Tuesday, July 18, 2017

PENTECOST VII 2017 (Proper 11)

Jacob's Ladder - Marc Chagall
The Old Testament lesson for this Sunday recounts one of the most compelling and significant episodes in the history of Israel’s relationship with God – Jacob’s dream as he sleeps in a remote spot, his head resting on a stone. When he awakens from the dream he declares "Surely the LORD is in this place-- and I did not know it!"  The possibility that we should be standing at “the gate of heaven” and yet be unaware of the fact, is the underlying motif of Jesus’ parables of the sower. The first of these, which provided the Gospel for last week, alerts us to the spiritual dangers of indifference, passing enthusiasm and worldly projects. This week's rather different application of the image, shows the ‘good seed’ of the Gospel confronting not merely human weakness, but the active agency of Satan.

The Sower and the Devil --Albin Egger-Lienz
'Satan' sounds like one of those 'pre-modern' ideas that modern ways of thinking have  abandoned.  Yet our news media are filled with actions and events that regularly seem to show forces of evil taking possession of human hearts and minds, and driving them to levels of wickedness and cruelty far beyond mere selfishness or indifference. The most problematic instances are those in which truly evil systems of religious persecution, racial discrimination and mass incarceration are staffed and sustained by people who are neither terrorists nor gangsters, but ordinary citizens educating their children, caring about friends and family, and maintaining the pattern of everyday life. Here, we might say, we find the decent and the devilish living side by side -- precisely the phenomenon that Jesus' parable depicts.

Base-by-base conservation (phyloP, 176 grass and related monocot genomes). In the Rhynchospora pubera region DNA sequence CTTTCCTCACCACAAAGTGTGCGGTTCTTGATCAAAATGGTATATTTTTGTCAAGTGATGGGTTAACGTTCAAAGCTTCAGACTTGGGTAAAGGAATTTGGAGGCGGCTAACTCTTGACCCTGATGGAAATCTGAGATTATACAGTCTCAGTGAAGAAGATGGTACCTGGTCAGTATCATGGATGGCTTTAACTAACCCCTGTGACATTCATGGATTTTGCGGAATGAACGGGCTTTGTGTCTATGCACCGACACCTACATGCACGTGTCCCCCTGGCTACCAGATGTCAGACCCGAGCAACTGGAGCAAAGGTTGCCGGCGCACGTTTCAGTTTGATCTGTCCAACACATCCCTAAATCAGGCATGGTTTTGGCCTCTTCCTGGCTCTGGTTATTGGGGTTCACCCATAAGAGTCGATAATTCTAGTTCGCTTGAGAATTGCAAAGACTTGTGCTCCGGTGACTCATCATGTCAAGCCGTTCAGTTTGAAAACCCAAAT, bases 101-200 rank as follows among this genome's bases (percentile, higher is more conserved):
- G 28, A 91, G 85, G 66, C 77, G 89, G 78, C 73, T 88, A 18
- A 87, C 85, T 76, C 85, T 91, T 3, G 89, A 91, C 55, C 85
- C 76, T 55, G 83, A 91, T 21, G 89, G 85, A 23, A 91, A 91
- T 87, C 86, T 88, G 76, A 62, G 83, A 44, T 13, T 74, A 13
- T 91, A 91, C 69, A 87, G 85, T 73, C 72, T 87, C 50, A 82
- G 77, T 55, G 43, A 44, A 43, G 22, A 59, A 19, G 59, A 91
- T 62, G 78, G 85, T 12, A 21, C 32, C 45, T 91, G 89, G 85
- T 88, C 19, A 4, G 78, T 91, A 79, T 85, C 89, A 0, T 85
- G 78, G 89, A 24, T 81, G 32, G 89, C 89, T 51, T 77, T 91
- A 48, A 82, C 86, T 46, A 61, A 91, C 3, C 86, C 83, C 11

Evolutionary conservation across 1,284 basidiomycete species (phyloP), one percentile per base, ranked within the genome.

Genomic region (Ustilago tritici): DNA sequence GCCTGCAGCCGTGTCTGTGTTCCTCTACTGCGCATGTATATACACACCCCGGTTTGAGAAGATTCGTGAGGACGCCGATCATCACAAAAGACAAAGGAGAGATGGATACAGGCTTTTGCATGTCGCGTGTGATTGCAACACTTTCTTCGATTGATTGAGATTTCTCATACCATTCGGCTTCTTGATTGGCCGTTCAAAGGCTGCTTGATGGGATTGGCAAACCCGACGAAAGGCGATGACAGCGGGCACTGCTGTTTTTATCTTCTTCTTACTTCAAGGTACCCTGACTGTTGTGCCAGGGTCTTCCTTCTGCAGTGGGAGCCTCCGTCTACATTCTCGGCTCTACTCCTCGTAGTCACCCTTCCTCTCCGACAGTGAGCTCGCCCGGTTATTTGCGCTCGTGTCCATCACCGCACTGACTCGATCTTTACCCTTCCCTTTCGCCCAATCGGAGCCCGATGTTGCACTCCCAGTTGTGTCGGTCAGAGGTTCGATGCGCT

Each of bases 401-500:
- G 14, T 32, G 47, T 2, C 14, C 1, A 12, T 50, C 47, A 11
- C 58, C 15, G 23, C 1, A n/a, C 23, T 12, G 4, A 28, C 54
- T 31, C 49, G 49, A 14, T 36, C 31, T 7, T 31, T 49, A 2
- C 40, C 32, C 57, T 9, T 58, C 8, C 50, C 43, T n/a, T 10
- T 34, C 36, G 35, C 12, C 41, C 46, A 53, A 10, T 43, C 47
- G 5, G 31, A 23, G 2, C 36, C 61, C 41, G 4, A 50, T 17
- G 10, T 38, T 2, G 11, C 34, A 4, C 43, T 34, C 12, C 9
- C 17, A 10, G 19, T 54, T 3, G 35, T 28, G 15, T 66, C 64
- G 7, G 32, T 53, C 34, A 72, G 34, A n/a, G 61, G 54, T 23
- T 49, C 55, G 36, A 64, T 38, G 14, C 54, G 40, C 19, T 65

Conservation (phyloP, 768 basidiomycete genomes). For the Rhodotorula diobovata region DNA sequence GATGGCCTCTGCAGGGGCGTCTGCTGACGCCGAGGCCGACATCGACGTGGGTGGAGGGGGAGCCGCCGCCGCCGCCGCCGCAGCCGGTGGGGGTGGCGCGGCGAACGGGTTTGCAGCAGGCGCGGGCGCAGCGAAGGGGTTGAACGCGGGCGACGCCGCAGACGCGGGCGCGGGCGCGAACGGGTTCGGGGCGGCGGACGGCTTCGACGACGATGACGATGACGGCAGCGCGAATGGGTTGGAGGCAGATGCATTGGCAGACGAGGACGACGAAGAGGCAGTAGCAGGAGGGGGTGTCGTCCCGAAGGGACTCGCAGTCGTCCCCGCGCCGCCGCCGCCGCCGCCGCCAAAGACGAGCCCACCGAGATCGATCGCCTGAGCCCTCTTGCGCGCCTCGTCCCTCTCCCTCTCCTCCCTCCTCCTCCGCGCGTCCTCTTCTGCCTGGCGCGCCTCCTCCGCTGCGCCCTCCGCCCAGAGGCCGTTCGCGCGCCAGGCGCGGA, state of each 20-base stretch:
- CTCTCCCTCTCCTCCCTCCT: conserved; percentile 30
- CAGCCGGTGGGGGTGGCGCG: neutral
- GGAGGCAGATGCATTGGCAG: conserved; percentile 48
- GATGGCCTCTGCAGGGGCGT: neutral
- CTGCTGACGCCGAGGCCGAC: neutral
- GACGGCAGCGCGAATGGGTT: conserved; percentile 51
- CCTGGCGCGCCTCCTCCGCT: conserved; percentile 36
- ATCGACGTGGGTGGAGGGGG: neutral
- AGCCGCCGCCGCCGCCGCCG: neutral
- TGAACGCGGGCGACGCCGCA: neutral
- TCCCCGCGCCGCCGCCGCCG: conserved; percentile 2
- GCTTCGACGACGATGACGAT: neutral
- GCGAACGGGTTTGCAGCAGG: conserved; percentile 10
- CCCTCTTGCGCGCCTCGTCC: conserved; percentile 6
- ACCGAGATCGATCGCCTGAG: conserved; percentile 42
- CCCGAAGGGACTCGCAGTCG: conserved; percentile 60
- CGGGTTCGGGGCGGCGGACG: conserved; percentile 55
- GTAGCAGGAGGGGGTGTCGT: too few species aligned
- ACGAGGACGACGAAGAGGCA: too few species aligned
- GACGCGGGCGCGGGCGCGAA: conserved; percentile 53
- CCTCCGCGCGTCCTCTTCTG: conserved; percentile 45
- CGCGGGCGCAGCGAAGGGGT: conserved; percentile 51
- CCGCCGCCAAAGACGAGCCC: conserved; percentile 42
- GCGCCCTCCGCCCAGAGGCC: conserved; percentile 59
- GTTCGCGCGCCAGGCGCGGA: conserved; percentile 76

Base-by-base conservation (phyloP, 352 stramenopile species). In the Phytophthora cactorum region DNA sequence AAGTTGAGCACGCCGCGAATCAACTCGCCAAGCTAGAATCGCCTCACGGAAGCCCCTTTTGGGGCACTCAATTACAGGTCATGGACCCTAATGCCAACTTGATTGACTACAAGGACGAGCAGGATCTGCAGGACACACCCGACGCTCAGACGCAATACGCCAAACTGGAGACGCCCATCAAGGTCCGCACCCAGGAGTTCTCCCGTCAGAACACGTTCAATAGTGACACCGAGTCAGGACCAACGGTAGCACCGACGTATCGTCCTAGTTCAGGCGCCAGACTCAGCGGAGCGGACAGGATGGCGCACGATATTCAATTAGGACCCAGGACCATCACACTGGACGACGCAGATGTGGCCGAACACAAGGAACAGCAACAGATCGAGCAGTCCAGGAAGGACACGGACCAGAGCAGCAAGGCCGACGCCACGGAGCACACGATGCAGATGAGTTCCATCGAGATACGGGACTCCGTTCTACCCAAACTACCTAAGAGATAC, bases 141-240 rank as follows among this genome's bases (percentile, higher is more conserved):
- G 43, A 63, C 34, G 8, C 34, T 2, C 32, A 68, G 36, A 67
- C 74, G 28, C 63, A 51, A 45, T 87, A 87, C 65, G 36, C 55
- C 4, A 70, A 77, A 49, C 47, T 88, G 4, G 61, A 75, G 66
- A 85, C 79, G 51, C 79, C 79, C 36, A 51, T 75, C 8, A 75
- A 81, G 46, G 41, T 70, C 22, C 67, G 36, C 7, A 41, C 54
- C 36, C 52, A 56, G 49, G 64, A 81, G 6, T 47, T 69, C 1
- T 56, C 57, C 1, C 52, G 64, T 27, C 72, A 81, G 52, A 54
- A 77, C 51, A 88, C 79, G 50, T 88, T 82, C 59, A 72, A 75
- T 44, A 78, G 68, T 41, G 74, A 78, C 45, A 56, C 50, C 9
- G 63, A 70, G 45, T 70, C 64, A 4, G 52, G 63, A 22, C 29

So whether we use the language of Satan or not, the world in which we find ourselves does indeed seem to have evil ‘tares’ growing alongside divinely planted ‘wheat’. An important part of the parable, though, is that these are inextricably intertwined, and will remain so until God brings the harvest in. This alerts us to another danger. One of Satan’s favored strategies lies in exploiting our inclination to leap to judgment and sort out the world ourselves, often by strengthening the powers of police and judiciary, or by employing advanced technology and military might. But, Paul, who in this week’s Epistle is also addressing a world that is  waiting "to be set free from its bondage", tells the Romans that Christians must "hope for what we do not see”, and consequently “wait for it with patience”. Waiting of this kind is the real test of faith in God.

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